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Glyburide Uses

Glyburide Uses for Type 1 Diabetes

Most people make insulin in their pancreas, including those with type 2 diabetes. However, if a person has type 1 diabetes, the pancreas does not make insulin (or not enough to control blood sugar levels). Because glyburide causes the cells inside the pancreas to make more insulin, if the insulin-producing cells do not work, as is the case with type 1 diabetes, glyburide will not be effective. This is why glyburide is not used to treat type 1 diabetes. Instead, a person with type 1 diabetes needs to take an insulin medication.

Glyburide Uses as Part of General Diabetes Treatment

The main goal of any diabetes treatment is to lower your blood sugar levels (as measured by your hemoglobin A1c [HbA1c]) enough to reduce your risk for developing problems related to diabetes (see Diabetes Complications).
Any treatment for type 2 diabetes typically begins with lifestyle changes (weight loss, dietary changes, and exercise). If lifestyle changes alone are not effective in managing diabetes, medication such as glyburide may be necessary.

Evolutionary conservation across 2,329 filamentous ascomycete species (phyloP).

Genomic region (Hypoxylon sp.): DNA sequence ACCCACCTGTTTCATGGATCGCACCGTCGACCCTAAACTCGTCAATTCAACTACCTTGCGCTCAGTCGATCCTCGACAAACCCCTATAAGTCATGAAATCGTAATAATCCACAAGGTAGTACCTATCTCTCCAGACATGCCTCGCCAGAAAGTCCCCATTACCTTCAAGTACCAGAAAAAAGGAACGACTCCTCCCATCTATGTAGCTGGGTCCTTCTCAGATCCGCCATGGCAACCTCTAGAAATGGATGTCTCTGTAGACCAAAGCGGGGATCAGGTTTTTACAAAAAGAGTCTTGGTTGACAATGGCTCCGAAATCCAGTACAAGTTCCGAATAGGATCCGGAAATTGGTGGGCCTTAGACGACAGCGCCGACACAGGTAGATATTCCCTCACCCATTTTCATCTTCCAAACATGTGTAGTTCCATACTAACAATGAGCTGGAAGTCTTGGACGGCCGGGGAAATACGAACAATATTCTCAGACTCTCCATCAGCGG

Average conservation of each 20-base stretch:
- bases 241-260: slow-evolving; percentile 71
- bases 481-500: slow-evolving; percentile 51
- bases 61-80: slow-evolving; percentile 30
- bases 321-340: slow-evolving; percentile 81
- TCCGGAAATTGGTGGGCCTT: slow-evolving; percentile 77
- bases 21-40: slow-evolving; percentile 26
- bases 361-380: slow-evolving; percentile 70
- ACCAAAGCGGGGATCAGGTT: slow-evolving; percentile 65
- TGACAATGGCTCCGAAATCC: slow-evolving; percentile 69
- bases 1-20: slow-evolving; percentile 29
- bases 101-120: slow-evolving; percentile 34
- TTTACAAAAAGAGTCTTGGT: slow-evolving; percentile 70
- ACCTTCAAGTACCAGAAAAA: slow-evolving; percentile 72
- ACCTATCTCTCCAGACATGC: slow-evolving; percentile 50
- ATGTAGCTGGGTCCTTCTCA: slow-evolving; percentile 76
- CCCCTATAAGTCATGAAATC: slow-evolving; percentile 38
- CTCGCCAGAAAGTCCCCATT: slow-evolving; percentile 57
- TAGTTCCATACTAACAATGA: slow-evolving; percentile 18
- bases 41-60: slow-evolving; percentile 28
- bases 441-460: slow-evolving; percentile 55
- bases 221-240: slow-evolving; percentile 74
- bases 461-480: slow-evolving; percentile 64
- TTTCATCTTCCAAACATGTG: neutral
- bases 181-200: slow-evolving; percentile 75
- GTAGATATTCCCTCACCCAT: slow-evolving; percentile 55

To learn more about controlling diabetes through lifestyle choices, click the following eMedTV links:

Glyburide Uses in Children

Glyburide has not been adequately studied in children; therefore, its use is not recommended. Ask your healthcare provider about the benefits and risks of using glyburide in children with type 2 diabetes.

Off-Label Glyburide Uses

On occasion, your healthcare provider may recommend glyburide for something other than the conditions discussed in this article. This is called an "off-label" use. At this time, off-label glyburide uses include the treatment of gestational diabetes.
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